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Algonquin Power & Utilities Corp.’s Riviere-du-Loup hydroelectric generating facility in Quebec.Handout

American Electric Power Co. chief executive Nicholas Akins kicks off every quarterly earnings call with analysts by quoting a few lines from a hit song.

Back in April, Mr. Akins riffed off Marvin Gaye’s What’s Going On as he revealed the Ohio-based utility had launched a strategic review of its Kentucky Power subsidiary with a view to selling it. The unit provides electricity to 170,000 customers in the central and eastern parts of the state from coal- and natural gas-fuelled plants.

In July, the CEO played on Carly Simon’s Anticipation as the head of the US$45-billion utility (and drummer in a band) updated investors on a possible sale of Kentucky Power. Mr. Atkins said AEP had “credible interest” in the company and expected to conclude the review process by the end of the year.

Analysts say Kentucky Power could fetch up to US$2.8-billion. AEP has already said that if it sells the business, it will deploy the money into renewable power generation, including a planned US$800-million wind farm in Oklahoma.

Oakville, Ont.-based Algonquin Power & Utilities Corp. is among potential buyers circling Kentucky Power, according to numerous analysts and industry executives. While many utilities, including AEP, are cutting ties to coal, Algonquin sees an opportunity replacing these CO2-spouting plants with green power sources.

Algonquin chief executive Arun Banskota faced a series of questions on a potential Kentucky Power acquisition during an analyst call last Friday. The CEO began his response with a standard corporate line, declining to comment on the specifics of any one transaction.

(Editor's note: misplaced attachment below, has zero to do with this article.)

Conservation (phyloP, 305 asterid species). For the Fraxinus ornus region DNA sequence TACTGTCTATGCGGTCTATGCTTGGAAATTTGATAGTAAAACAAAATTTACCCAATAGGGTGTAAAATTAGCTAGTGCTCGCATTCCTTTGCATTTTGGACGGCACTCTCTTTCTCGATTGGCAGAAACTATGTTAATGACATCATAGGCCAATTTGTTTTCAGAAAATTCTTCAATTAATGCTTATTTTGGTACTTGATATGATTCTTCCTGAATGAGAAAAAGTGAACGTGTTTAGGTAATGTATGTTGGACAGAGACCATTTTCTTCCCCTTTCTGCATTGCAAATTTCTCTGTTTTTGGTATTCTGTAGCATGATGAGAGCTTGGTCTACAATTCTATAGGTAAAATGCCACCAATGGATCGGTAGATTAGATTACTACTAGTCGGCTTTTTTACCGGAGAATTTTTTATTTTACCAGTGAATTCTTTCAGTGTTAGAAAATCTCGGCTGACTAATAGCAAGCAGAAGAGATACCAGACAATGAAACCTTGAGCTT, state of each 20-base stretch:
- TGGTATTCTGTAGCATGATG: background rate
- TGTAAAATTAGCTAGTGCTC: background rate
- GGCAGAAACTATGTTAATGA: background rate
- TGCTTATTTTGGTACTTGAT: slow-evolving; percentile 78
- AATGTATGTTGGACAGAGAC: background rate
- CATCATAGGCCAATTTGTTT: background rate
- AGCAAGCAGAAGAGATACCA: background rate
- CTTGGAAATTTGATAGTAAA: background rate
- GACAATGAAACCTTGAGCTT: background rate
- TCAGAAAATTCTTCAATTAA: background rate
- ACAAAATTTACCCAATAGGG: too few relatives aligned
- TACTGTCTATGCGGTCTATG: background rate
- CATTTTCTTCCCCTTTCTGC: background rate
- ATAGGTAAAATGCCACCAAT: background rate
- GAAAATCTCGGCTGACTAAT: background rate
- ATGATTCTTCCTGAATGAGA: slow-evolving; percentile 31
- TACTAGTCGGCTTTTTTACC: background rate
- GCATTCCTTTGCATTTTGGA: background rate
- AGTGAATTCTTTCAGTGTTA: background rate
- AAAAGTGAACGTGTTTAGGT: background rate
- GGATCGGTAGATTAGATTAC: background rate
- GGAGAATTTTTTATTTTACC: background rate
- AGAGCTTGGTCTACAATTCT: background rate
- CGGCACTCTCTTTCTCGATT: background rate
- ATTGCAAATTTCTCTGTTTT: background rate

However, rather than stop at that point, Mr. Banskota went to great lengths to explain that in the past, Algonquin acquired U.S. companies with coal plants, then “greened the fleet” by switching to renewable sources for power generation.

For example, in 2016, Algonquin spent US$2.4-billion on a U.S. utility powered in part by a 200 megawatt coal-fired plant in Asbury, Mo. It then built three wind farms, and shut down Asbury in the spring, 15 years ahead of the previous operator’s planned retirement date for the facility. After taking analysts through this case study on Friday’s call, Mr. Banskota said: “If there are similar kinds of opportunities where we can utilize our greening-the-fleet initiatives, we will take a hard look at that.”

Smart CEOs don’t surprise the market with acquisitions. After listening to Algonquin’s CEO, analyst Robert Hope at Bank of Nova Scotia said in a report: “Reading between the lines leads us to believe they are looking at potentially acquiring the assets.” He said there are few growth opportunities of this size available, and “given Algonquin’s very strong existing ESG profile, it would not shy away from acquiring an integrated electric utility with coal generation such as Kentucky Power.”

If a buyer can navigate the ESG issues around owning a coal plant in this era, analysts say Kentucky Power could be a classic turnaround story. The utility posted a relatively weak 4.8-per-cent return on equity in the most recent quarter because of a regional economic slowdown. However, Kentucky Power’s regulator allows the company to earn up to a 9.3-per-cent return. A new owner can look forward to far higher returns from this utility if business activity picks up in the eastern U.S. as is expected emerging from the worst of the COVID-19 pandemic.

In June, after the possible sale of Kentucky Power was announced, Algonquin raised $1-billion in an equity offering lead by JPMorgan, Wells Fargo Securities, BMO Capital Markets and Morgan Stanley. The Canadian utility is flush with cash, and an established track record on U.S. acquisitions.

If Algonquin wins the Kentucky Power derby, AEP’s Mr. Akins may want to consider quoting a few lines from one of the immortal Stompin’ Tom Connors’s lesser-known tunes, The Coal Boat Song. It’s about learning to love a Cape Breton guy who gets dirty at work.

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